Since the exploration of space began, there has been an ongoing issue with the space debris. Earth is currently surrounded by space junk that has been accumulating for decades. In some cases, space crafts have collided with this junk resulting in further debris and damage to space crafts. Although there have been many attempts to solve this problem, the recent plasma thruster prototype developed by the Australian National University and Tohuku University at Japan sounds more promising in future.

The ion beam shepherd ejects an argon plasma beam to transmit a force to the debris. This causes them to decelerate into the earth’s atmosphere and burn up. However, this can have a reaction on the satellite and make it accelerate in the opposite direction. Hence, it has been proposed that the satellite be mounted with another propulsion system so that it can eject bi-directional plasma and remove the debris effectively.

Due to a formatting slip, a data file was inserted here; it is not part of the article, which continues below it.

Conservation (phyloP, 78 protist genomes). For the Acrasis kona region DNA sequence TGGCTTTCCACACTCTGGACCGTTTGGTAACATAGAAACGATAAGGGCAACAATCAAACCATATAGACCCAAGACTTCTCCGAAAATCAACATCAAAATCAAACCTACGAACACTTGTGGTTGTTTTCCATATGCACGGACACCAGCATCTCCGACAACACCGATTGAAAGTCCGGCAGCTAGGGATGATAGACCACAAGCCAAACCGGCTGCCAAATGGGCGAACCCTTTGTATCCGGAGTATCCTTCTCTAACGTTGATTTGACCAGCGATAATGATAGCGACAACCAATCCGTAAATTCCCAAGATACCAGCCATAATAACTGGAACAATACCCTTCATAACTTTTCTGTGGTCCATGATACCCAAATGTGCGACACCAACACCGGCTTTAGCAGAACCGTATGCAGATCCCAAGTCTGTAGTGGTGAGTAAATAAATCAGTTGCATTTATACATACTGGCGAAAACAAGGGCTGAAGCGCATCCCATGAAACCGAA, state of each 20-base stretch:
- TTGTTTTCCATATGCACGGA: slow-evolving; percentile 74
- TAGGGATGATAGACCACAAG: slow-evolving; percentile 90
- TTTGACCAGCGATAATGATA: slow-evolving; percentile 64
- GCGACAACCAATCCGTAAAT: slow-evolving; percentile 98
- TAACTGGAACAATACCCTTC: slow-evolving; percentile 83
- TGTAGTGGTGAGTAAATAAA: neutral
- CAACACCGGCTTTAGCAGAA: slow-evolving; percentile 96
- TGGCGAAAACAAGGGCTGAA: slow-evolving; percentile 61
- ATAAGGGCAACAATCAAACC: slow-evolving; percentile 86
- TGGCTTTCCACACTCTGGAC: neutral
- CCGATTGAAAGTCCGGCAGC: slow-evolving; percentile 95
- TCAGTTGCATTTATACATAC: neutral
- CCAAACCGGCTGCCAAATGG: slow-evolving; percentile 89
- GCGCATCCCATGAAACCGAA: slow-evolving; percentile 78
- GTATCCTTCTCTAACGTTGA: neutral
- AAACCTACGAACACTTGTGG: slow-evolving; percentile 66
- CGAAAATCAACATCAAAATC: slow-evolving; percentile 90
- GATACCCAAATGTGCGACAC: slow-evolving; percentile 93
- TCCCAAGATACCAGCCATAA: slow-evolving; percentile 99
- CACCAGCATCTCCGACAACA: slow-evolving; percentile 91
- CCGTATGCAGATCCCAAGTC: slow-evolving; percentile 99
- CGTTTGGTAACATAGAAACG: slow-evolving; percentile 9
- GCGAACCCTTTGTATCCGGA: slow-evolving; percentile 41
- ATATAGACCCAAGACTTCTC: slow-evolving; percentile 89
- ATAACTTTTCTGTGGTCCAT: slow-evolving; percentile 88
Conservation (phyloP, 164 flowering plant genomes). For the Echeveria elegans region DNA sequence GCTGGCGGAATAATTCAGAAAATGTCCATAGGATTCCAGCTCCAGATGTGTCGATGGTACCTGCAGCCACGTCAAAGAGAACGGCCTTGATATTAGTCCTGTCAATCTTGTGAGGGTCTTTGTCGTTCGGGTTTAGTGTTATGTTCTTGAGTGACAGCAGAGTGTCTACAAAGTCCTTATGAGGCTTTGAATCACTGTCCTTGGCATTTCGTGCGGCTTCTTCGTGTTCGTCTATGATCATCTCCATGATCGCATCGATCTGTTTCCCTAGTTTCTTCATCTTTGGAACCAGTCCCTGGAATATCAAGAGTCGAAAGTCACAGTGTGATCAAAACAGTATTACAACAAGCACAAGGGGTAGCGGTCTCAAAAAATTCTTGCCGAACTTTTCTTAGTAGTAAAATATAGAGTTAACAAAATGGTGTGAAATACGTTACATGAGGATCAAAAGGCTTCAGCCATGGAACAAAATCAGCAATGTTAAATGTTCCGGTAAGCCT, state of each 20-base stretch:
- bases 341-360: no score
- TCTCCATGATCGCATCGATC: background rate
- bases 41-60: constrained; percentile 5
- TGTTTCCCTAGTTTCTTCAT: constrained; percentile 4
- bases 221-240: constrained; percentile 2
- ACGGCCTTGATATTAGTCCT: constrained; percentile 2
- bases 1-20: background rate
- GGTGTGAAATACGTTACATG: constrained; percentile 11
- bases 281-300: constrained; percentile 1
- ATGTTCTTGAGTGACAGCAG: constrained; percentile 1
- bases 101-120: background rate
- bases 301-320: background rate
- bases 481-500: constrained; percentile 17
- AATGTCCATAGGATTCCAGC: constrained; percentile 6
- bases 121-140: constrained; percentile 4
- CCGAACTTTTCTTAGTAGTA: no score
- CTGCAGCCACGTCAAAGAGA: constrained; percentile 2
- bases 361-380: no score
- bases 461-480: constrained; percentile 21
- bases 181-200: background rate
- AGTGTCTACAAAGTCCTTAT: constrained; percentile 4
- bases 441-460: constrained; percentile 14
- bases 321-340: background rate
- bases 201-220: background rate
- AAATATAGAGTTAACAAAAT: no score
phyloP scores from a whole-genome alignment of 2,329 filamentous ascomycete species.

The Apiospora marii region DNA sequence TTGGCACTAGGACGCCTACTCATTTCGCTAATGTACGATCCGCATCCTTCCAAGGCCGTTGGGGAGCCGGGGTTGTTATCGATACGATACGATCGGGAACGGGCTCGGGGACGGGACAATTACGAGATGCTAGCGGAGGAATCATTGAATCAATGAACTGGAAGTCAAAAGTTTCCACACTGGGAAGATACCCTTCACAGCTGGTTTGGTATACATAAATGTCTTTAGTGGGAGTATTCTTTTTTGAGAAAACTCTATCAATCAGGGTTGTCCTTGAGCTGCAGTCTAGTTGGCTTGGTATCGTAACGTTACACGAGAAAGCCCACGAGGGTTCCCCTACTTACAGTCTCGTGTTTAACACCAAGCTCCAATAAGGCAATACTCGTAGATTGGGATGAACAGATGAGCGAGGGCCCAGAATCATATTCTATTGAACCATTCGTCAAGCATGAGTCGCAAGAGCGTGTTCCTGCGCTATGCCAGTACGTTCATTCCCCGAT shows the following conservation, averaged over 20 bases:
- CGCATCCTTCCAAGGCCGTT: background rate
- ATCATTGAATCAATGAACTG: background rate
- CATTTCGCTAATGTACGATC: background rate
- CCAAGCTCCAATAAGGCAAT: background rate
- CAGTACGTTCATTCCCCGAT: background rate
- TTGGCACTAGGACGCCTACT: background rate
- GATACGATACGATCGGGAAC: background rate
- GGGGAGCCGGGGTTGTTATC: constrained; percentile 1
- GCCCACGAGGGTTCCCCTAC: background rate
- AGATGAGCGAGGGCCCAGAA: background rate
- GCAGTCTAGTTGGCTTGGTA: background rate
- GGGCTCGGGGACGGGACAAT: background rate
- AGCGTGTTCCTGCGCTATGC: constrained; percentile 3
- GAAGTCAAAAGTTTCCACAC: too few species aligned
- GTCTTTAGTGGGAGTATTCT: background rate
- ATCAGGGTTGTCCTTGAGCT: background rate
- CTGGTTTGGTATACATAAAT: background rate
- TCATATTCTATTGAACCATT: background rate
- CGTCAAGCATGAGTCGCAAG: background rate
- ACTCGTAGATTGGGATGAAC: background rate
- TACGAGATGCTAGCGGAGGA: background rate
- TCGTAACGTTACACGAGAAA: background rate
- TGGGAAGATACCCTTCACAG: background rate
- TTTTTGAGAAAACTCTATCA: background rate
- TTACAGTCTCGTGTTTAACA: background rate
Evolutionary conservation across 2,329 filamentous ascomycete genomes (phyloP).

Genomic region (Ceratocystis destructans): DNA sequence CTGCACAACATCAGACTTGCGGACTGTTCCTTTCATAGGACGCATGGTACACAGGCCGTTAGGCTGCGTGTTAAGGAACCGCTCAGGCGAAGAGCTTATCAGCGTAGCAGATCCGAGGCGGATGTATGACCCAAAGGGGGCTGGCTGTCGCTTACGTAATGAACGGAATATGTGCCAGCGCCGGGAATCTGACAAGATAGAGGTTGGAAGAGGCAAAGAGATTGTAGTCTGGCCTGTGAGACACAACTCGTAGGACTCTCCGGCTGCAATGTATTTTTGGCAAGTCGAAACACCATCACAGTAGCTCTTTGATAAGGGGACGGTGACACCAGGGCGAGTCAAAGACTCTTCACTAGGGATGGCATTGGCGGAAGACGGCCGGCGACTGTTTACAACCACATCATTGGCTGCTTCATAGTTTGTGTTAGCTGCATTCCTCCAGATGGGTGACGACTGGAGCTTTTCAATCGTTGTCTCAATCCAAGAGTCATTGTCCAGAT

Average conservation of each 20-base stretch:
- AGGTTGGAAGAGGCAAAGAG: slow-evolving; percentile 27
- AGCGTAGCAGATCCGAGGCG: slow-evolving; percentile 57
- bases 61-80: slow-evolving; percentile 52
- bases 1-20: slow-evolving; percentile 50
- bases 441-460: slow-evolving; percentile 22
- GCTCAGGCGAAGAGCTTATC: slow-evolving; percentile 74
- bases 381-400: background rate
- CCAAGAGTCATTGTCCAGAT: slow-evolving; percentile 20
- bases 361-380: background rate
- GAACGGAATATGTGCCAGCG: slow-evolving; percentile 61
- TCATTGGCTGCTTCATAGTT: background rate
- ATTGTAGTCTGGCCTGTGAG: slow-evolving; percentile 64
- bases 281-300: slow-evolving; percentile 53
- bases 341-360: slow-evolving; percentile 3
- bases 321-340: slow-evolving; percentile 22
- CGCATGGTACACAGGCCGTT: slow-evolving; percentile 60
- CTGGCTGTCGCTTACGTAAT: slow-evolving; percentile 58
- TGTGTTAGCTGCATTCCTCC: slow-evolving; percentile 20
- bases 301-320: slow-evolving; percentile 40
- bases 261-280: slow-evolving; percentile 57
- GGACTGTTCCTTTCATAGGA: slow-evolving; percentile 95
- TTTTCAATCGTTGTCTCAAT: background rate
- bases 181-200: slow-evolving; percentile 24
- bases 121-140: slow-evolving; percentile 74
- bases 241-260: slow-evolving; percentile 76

“If you can throw the gas out as a plasma, or charged gas, you can throw it out very quickly and make much better use of the fuel. You throw out less of it, because it’s thrown out very fast.” – Professor Rod Boswell, ANU Research School of Physics and Engineering.

Original article can be found using this link

 

Shock-Absorbing material for ship hulls:

A group of researchers from the Universidad Politécnica de Madrid developed a new shock-absorbing material that would protect the hulls of watercraft from damage due to high levels of water impact. This material contains thin, honeycomb-shaped, polymer hexagons. It is viscoelastic and would be placed between composite layers to absorb and fade the energy caused by impacts.

Tests have shown that this system can reduce the frequency of repair of damaged hulls by three times, increase the lifespan of the watercraft and strengthen the safety of the cruisers.